Do French children eat everything?

Posted by Alexander on May 30th, 2017 (Good Foods, Health)

We have much to learn from the French when it comes to educating our children about healthy eating and good food, as Karen Le Billon discovered.

This week I learned of a fellow foodie who shares the same ethos of healthy eating as I do, particularly when it comes to teaching children about healthy eating and good food.  It all started with this article on the BBC Good Food Magazine’s website, Do French Children Eat Everything? which related Karen Le Billon’s experience of moving from Vancouver to France with her French husband and two young children. While she was  there, she began to realise the French attitude to food and healthy eating habits, especially when it comes to children, is very different in a positive way to how things have evolved in Canada, Australia, Britain or the USA.

Of course the French have been the renowned for their sumptuous cuisine and slow, lengthy eating habits for centuries – but it is apparent that they have much to teach us when it comes to encouraging children to eat healthy food, and be aware about it too.  Here are a few of the things Karen says the French do differently:

  • French children sit and eat at the table with everyone, and happily wait until everyone is finished before leaving
  • If kids don’t like the food, they don’t get an alternative.  If they won’t eat, they wait until breakfast or the next meal
  • Parents encourage children to try new things by being told it tastes good, not that it is good for them, or they ‘should’ eat it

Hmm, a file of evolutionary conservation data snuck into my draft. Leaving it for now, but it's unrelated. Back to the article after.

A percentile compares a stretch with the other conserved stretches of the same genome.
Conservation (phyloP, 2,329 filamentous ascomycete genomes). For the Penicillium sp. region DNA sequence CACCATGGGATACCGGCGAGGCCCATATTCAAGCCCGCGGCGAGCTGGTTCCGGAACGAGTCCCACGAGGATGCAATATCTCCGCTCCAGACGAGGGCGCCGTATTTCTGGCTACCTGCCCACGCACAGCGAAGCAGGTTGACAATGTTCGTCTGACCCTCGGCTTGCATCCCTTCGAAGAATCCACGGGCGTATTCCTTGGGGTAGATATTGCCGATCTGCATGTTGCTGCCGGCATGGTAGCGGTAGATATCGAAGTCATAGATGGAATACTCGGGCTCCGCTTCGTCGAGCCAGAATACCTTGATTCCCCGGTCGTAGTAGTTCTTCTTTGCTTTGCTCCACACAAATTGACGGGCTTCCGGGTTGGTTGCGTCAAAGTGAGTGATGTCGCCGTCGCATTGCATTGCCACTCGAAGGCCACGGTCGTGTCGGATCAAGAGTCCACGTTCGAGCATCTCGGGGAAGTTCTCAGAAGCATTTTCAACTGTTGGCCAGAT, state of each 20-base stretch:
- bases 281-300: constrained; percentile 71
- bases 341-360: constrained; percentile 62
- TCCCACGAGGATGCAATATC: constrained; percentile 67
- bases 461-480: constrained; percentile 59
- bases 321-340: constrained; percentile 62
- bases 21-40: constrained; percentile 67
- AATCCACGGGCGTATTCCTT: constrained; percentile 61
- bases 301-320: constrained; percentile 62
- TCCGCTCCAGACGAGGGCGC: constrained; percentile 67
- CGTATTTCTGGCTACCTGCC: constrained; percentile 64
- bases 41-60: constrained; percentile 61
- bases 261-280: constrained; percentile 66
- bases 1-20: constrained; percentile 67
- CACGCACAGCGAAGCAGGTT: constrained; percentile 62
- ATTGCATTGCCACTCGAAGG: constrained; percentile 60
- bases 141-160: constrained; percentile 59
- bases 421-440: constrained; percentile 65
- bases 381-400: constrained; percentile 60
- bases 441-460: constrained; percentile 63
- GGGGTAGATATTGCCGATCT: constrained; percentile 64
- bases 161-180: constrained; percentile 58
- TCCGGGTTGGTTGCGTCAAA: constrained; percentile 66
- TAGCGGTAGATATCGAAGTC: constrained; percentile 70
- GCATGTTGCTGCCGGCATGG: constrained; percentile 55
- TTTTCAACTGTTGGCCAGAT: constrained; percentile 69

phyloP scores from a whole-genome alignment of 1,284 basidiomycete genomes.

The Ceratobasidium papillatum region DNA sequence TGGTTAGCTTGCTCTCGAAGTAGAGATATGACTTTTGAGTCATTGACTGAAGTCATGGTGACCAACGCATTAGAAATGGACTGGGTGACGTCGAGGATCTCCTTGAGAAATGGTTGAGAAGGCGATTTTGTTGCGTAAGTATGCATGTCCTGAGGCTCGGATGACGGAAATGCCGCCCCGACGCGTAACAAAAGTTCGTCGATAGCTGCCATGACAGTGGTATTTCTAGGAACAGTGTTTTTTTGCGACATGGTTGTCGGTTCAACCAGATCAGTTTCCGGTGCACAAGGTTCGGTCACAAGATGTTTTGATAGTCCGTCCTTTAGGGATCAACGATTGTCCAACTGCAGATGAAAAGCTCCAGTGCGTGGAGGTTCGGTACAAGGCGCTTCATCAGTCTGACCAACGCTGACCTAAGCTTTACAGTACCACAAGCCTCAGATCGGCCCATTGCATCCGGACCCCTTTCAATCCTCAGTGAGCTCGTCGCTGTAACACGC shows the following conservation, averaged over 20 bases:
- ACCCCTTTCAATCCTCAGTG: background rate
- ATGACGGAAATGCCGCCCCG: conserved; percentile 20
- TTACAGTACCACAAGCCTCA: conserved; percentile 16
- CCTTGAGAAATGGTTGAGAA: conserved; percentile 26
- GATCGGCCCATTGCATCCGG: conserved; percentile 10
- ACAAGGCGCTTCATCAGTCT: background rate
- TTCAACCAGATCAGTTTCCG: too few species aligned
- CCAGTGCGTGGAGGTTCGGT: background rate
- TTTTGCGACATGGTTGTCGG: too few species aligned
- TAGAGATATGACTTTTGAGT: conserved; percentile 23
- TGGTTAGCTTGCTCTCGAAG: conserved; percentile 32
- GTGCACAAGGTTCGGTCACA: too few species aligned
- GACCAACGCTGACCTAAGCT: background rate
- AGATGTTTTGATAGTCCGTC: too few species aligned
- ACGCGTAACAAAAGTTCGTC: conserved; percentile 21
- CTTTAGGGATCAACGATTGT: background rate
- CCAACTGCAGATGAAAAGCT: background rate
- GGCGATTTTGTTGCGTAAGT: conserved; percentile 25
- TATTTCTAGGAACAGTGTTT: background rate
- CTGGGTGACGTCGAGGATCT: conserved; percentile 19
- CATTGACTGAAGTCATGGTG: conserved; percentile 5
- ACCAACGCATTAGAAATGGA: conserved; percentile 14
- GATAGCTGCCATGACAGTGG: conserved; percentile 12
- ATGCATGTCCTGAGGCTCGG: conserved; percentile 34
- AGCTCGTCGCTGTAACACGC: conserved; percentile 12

• School lunches and evening meals at home consist of three courses – a veg or salad starter, a main course, and finally a fruit platter with possibly some cheese too.  In schools a baked dessert or sweet treat is usually served once a week instead of the fruit platter
  • Children do not snack in between meals.  Children are not encouraged to bring their own food into school, and vending machines are not allowed in schools anywhere, which I found very interesting after my exploration into American school vending machines a few weeks ago
  • The French teach healthy eating in the classroom, and in the canteen.  All schools must follow the government rule that allots a full half an hour to sitting at the lunch table.  There is no eat and run.

The French Attitude

The French attitude to healthy eating in schools is particularly fascinating. You can learn more about it on Karen Le Billon’s blog –  As a taster, this is a quote from her blog, taken from the website of a school near Paris, explaining their ethos about lunchtimes. 

“Mealtime is a particularly important moment in a child’s day. Our responsibility is to provide children with healthy, balanced meals; to develop their sense of taste; to help children, complementing what they learn at home, to make good food choices without being influenced by trends, media, and marketing; and to teach them the relationship between eating habits and health. But above all else, we aim to enable children to spend joyful, convivial moments together, to learn a ‘savoir-vivre’, to make time for communication, social exchange, and learning about society’s rules–so that they can socialize and cultivate friendships.”

Healthy eating is more than simply good food It is also about relaxing in good company, and developing a sense of taste.  Now there is an attitude we could all be adopting at evening meal times at home.

On Karen Le Billon’s blog there are tips on how they, as a busy family, manage the three course evening meal. They are on a crusade to encourage their children to develop healthy eating habits and grow up with the ability to distinguish the difference between well-marketed food from real healthy food. 

And thanks to Karen, there are certainly some techniques here that I will be adopting at home with my own daughter.  I will let you know how I get on, and hope you will do the same by sharing your healthy eating tips for kids in the comment area below.   

Written by Alexander

Alexander is an Accredited Practicing Dietitian having completed a Bachelor of Nutrition and Dietetics, and a member of the Dietitian Association Australia (APD)

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